This tour shows a range of equipment and facilities available in one of our modern, dedicated laboratories.
The interactive version allows you to walk through the lab and get a 360° view of the facilities.
Our professional technicians have set out 14 experiments to showcase the extensive range of equipment available in the main undergraduate Physics lab.
- Rotational motion
- Plasma generation
- Ultrasound measurement using pulse-echo techniques
- Microwave physics
- Speed of light
- Magnetic field uniformity in a solenoid
- Biot savart
- The band gap of semiconductors
- Torque on magnetic dipoles
- Hall effect in p-type Ge
- Temperature variation of electrical resistance
- Charge decay from a capacitor
- Properties of liquid nitrogen
- Photoelectric effect
This experiment investigates core physics concepts such as rotational kinetic energy, angular momentum and moments of inertia using computer-based data logging.
This experiment utilises kV potentials to break down a variety of gases, creating plasma: the fourth state of matter. It's designed to measure the effect of pressure of the breakdown potential of the gas, as well as undertaking finite element modelling of the electrodes.
This experiment underpins the basic science of sound propagation by exploring the use of ultrasound for spatially mapping structure in solids. This technique has applications ranging from medical imaging to determination of structural integrity in engineering.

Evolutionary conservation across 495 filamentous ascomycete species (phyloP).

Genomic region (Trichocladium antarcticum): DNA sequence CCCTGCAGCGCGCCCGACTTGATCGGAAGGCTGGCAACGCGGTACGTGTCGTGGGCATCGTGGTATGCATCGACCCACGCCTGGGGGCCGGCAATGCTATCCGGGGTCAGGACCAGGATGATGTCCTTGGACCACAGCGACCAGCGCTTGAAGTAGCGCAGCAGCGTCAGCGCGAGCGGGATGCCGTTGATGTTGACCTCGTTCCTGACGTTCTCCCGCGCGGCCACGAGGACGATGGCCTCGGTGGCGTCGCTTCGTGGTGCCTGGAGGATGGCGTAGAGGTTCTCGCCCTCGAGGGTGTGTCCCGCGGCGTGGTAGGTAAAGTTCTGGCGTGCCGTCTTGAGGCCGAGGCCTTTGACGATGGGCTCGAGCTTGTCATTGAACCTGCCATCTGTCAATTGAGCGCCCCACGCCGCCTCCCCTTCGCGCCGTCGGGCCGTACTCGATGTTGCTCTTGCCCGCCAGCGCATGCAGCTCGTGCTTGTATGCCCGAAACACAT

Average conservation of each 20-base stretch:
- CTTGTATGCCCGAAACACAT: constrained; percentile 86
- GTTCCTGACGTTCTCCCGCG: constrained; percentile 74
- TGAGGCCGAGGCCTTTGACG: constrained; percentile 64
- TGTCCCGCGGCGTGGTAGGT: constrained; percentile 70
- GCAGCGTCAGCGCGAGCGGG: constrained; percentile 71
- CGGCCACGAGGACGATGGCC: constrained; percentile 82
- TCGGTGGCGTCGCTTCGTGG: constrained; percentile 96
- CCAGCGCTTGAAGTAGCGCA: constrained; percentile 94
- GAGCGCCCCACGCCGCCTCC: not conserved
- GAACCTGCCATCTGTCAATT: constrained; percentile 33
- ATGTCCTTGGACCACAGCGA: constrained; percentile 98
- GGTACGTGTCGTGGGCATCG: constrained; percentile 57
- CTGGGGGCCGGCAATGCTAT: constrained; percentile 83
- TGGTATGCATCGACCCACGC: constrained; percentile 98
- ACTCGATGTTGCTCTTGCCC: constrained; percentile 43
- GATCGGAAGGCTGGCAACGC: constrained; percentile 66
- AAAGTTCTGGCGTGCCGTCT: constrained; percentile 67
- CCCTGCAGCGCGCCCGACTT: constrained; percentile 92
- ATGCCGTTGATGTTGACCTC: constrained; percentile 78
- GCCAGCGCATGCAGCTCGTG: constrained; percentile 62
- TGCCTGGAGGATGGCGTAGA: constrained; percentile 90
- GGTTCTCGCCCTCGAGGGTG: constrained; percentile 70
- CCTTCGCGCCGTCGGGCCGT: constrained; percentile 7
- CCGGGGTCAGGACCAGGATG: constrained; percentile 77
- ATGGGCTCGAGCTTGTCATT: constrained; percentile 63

This equipment explores the transmission of microwave frequency signals along and between strip lines and antennae. It demonstrates the properties of electromagnetism used in real world applications such as mobile phone antenna design and operation.
This is a demonstration of the measurement of one of nature's most fundamental constants, the speed of light, with the use of lasers and advanced use of oscilloscopes.
This demonstration measures and spatially maps the magnetic field strength of a solenoid utilising a Hall effect sensor.
This experiment uses a computer interfaced Hall probe to measure magnetic field intensity generated by a long straight current carrying wire.
This practical experiment explores the physics of semiconductors; the underpinning science of the 20th-century technological revolution. It uses a computer controlled monochromator to perform infrared spectroscopy on numerous materials in order to measure the 'band gap', a characteristic electronic property of semiconducting materials.
This equipment is used to investigate magnetic dipoles and their interaction with a uniform magnetic field. This macroscopic demonstration of electromagnetism offers insight into the microscopic mechanisms which occur regularly within atoms, affecting their electronic structure and spectroscopic signatures.
This demonstration investigates the Hall effect. Materials carrying current while in a region of magnetic field will generate a 'Hall voltage' related to both the electrical carrier density and magnetic field strength. This effect can be used to investigate material properties, or measure magnetic fields.
This practical experiment uses liquid nitrogen cooling to investigate the effects of cryogenic temperatures on electrical resistance, which can be used to investigate superconductivity and demonstrate magnetic levitation.
This lab bench is set up with a modern storage oscilloscope to monitor the voltage across a discharging capacitor.
This set up uses cryogenic materials to determine the latent heat of vaporisation of liquid nitrogen.
This practical experiment investigates the physics which gained Einstein his Nobel prize, and kickstarted the quantum revolution: the photoelectric effect. It considers the work function of a UV irradiated photocathode and applies Einstein's theoretical insights to measure Planck's constant.